On the Communist military: Willy Lam examines Hu Jintao's new ties to the military, and finds that "Hu, Wen and their Politburo colleagues will find it nearly impossible to refute theories about the 'China threat'" (China Brief). Meanwhile, Andrew Martin, also in China Brief, details just how that military threat is projecting itself.
Haung Ju - he's baaaack: Communist Politburo Standing Committee member Huang Ju (fourth and last items) was suddenly back at work, but "people still wondered whether he was deathly ill, under investigation for a security breach or tainted by a wife with her hand in the till" (Washington Post).
Underground Christians arrested in Henan: Communist police in Henan Province raided a "house church" and arrested 28 Christians (China Aid Association via Epoch Times). The term "house church" refers to Christian congregations who must meet in secret because they refuse to put the Chinese Communist Party between themselves and God.
Communist China to Google - shut up and keep censoring: In response to the misgivings of Google co-founder Sergey Brin about the firm's willingness to serve as internet censor for Communist China (sixth item), the regime insisted Google and other outsiders "must abide by its laws, which require censoring online material that is considered to be politically sensitive" (San Francisco Chronicle).
Zhao Yan trial delayed: The Communist regime pushed back the new trial for the New York Times researcher, but did not provide a trial date (see also second, sixth, tenth, and ninth items). Report: Washington Post, fourth item
Gao Zhisheng finishes up "portrait of the Communist spies": The human-rights attorney (sixth, tenth, fifth, lead, third, last, twelfth, eighth, third, second, third, eighth, eleventh, eighth, fourth, fourth, last, fourth, fifth, twelfth, fifth, second, lead, next to last, seventh, last, next to last, lead, second, last, sixth, tenth, eighth, second, eighth, ninth, lead, sixth, eighth, seventh, fifth, fourth, last, fifth, seventh, next to last, fourth, last, twenty-first, twenty-second, seventh, fourth, sixth, fourth, sixth, eleventh, eleventh, fourth, last, sixth, eighth, and tenth items), says he "completed this mission" of exposing the Communist internal espionage network, although, as an unnamed Epoch Times reporter ominously noted, the cadres may be finished with him.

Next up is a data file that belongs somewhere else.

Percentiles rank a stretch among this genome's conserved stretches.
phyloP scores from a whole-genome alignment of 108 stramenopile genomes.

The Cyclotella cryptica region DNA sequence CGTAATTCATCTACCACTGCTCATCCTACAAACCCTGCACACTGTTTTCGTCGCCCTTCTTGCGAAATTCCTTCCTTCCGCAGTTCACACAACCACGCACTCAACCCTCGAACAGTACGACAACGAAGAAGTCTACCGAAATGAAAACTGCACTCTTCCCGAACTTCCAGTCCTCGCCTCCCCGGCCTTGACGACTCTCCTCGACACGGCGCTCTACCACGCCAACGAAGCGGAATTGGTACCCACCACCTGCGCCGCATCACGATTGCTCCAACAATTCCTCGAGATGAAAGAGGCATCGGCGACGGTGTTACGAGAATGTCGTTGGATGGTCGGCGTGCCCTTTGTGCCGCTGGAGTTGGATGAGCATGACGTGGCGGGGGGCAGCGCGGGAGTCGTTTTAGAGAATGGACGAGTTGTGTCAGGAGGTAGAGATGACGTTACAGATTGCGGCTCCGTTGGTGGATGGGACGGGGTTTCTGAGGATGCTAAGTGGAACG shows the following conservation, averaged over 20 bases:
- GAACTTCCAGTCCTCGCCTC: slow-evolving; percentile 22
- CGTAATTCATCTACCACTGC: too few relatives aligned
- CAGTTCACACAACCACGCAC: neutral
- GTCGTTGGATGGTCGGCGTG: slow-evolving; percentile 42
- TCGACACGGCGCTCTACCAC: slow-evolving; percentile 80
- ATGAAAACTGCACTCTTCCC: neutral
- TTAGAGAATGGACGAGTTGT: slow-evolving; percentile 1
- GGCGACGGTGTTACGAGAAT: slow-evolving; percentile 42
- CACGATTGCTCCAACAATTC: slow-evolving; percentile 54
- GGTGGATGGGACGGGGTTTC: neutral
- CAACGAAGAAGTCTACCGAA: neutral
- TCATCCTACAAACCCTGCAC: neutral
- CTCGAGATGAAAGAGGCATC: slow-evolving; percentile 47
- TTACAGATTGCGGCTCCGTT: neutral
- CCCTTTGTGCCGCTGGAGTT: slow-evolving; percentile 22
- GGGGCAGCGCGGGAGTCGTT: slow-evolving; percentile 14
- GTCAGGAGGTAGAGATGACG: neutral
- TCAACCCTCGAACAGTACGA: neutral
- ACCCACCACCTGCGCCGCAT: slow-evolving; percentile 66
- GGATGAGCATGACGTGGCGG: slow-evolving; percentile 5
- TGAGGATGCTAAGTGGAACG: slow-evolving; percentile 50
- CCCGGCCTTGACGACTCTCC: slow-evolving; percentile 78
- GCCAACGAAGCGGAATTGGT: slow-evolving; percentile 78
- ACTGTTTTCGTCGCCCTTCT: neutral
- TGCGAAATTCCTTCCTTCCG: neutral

Enlightened Comment of the Day: Jay Nordlinger (National Review Online, fifth item) praises real-estate/human rights lawyer Zheng Enchong (tenth, twenty-sixth, fifth, and ninth items).
Communists ban Da Vinci code: As of today, The Da Vinci Code is no longer being shown in Communist China. Possible reasons include everything from "protests from Chinese religious groups" (Daily Telegraph, UK) to the cadres' preference "for local Chinese films to be shown during the peak summer viewing period" (BBC). Also reporting: CNN